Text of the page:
2.1: Describe the three steps of decontamination process.
Decontamination is carried out to prevent the spread of pathogens or other biological materials, [ which may cause disease in humans or animals.
All Clinical and Biological waste and waste containing Genetically Modified Organisms (GMOs) should be decontaminated prior to disposal. Clinical and biological waste usually includes the following sub-categories:
Laboratory and associated waste
directly involved in specimen processing; this category includes all specimens used for laboratory testing; cultures or suspensions of micro-organisms in tissue culture; used Petri dishes; culture bottles; disposable equipment, used gloves etc. This category includes wastes contaminated with or potentially contaminated with Risk Group 1 and Risk Group 2 microorganisms. Wastes contaminated with Risk Group 3 or 4 microorganisms are beyond the scope of these guidelines. Contact the for advice on decontamination of these agents.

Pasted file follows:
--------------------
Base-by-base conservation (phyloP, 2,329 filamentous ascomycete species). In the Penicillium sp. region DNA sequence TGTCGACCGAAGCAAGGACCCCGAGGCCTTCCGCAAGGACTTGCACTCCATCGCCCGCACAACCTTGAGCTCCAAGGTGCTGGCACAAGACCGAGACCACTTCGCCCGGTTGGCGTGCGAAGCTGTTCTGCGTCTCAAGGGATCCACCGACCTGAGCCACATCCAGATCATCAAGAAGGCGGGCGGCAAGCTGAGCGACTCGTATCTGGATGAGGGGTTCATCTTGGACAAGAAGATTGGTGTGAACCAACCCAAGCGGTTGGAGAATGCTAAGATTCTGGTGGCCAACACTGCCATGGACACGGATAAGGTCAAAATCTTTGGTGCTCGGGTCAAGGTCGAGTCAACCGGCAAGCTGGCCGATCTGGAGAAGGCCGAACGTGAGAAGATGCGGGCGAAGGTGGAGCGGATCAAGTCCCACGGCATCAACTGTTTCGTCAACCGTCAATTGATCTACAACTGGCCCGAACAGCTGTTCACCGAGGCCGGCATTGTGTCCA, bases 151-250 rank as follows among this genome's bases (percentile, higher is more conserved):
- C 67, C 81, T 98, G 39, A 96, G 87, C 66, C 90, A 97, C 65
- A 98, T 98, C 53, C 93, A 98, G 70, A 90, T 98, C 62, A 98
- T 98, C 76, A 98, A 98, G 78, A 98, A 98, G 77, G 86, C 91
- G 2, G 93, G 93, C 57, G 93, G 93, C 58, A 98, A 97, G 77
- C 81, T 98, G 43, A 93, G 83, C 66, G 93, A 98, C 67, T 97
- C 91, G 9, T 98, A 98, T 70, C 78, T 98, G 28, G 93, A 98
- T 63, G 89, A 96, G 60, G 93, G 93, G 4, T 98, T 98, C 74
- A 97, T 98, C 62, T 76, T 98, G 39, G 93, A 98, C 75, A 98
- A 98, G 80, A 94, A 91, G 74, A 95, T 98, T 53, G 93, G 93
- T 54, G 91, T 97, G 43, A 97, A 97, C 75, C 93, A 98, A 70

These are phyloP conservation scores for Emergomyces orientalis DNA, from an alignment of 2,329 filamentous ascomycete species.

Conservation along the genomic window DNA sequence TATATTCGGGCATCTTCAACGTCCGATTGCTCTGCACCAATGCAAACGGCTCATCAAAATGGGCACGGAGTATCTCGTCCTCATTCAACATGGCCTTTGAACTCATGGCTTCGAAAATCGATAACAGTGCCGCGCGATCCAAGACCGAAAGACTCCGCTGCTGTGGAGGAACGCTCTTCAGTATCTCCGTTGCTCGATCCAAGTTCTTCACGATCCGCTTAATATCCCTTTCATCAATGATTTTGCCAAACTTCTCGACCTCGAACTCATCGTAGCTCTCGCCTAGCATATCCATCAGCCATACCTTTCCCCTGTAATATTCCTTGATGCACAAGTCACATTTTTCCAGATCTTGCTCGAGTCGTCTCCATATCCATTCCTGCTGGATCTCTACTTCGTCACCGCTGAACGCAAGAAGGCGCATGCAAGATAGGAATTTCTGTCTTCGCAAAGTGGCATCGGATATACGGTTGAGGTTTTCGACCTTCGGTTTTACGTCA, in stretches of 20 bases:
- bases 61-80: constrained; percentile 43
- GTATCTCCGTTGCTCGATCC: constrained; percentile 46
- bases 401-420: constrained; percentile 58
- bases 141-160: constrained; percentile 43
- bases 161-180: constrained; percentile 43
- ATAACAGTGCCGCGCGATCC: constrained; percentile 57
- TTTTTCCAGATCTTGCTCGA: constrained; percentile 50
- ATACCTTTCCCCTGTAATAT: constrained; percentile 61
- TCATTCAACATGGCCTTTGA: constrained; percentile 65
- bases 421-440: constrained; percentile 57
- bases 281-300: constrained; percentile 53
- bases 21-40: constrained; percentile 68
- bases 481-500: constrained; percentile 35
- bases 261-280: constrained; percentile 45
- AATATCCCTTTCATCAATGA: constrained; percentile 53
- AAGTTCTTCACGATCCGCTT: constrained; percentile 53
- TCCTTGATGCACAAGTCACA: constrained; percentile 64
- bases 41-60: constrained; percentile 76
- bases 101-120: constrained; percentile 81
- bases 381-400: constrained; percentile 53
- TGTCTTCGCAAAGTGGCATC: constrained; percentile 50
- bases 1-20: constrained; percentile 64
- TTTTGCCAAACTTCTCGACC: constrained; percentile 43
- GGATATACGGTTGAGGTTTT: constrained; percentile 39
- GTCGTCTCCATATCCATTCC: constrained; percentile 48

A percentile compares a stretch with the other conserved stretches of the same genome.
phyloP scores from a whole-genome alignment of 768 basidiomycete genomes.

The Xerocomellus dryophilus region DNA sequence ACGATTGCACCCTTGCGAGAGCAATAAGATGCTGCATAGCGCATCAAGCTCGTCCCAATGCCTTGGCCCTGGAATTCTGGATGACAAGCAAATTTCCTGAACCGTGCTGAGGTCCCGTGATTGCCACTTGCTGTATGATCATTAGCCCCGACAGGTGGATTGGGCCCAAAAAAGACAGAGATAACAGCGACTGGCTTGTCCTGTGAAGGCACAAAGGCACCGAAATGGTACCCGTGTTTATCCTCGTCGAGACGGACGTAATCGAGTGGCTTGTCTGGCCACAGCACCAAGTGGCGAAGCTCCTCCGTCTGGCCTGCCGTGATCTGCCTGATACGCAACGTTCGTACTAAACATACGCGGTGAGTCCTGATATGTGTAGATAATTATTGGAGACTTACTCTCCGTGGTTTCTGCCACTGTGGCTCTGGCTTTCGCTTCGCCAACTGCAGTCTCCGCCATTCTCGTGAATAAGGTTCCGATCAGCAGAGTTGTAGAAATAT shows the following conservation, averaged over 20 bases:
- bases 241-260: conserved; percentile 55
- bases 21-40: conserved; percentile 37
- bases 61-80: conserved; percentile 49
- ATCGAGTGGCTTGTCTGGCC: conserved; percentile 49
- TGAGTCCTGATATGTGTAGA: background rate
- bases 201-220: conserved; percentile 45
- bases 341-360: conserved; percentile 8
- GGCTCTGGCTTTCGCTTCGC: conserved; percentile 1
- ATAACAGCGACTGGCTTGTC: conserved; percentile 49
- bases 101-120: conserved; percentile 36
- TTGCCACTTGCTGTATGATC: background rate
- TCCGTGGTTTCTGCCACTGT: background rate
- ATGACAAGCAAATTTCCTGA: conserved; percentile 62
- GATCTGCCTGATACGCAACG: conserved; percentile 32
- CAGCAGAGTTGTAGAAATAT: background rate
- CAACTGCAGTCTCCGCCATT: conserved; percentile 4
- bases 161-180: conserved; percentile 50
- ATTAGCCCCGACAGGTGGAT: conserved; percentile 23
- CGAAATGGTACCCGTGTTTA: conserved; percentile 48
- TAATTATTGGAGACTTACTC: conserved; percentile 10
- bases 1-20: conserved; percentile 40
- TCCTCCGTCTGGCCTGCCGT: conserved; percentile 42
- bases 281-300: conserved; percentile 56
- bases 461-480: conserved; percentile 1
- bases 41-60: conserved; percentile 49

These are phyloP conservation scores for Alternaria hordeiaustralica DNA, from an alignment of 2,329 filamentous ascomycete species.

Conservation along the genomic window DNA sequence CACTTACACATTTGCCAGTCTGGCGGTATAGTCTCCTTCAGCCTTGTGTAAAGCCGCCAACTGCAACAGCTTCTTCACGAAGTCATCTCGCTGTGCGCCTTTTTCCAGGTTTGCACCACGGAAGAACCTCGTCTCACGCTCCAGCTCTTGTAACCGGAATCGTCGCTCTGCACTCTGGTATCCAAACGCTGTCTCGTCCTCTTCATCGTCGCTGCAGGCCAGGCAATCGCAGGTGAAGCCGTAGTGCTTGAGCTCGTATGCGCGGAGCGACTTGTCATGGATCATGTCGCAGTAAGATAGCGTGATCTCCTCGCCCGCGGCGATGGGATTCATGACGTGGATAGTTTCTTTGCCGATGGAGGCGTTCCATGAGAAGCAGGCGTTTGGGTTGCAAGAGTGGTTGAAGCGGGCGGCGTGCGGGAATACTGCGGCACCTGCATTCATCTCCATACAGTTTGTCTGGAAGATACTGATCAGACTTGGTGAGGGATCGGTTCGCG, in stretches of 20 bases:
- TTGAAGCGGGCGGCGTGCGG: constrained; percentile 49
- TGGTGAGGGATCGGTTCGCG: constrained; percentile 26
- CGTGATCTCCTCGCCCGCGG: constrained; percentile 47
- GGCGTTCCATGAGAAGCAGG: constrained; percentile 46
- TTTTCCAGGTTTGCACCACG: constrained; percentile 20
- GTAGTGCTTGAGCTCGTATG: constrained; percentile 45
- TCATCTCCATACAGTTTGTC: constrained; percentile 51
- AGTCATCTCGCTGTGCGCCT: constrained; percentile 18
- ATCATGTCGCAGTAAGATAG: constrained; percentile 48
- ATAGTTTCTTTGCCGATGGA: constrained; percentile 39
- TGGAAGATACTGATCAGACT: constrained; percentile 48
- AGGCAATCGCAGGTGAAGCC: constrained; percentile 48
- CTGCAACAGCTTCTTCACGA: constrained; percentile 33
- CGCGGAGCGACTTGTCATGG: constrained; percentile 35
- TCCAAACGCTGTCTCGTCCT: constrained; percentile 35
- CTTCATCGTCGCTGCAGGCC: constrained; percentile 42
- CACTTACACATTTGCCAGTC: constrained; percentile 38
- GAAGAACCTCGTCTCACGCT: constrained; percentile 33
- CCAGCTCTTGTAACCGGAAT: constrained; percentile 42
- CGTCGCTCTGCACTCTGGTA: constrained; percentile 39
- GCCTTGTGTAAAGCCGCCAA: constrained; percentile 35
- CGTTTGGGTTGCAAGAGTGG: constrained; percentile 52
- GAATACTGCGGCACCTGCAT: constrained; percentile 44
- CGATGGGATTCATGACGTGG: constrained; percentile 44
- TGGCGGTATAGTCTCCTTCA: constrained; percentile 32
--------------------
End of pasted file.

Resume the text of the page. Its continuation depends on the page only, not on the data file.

Human tissues including materials or solutions that contain free-flowing or expressible blood.
Animal tissue or carcasses that are contaminated or suspected to be contaminated by pathogenic organisms.
A variety of decontamination methods are available. These include use of steam sterilisers (autoclaves), liquid chemicals (germicides, disinfectants), gaseous chemicals and vapours, radiation methods and sometimes a combination of these methods.
The most effective decontamination method depends on several factors. Steam sterilisation is generally the preferred method, but it cannot be used for large spaces, surfaces, delicate instruments or large volumes of liquids. Chemical disinfection is often the most practical alternative ]
There are no new answers.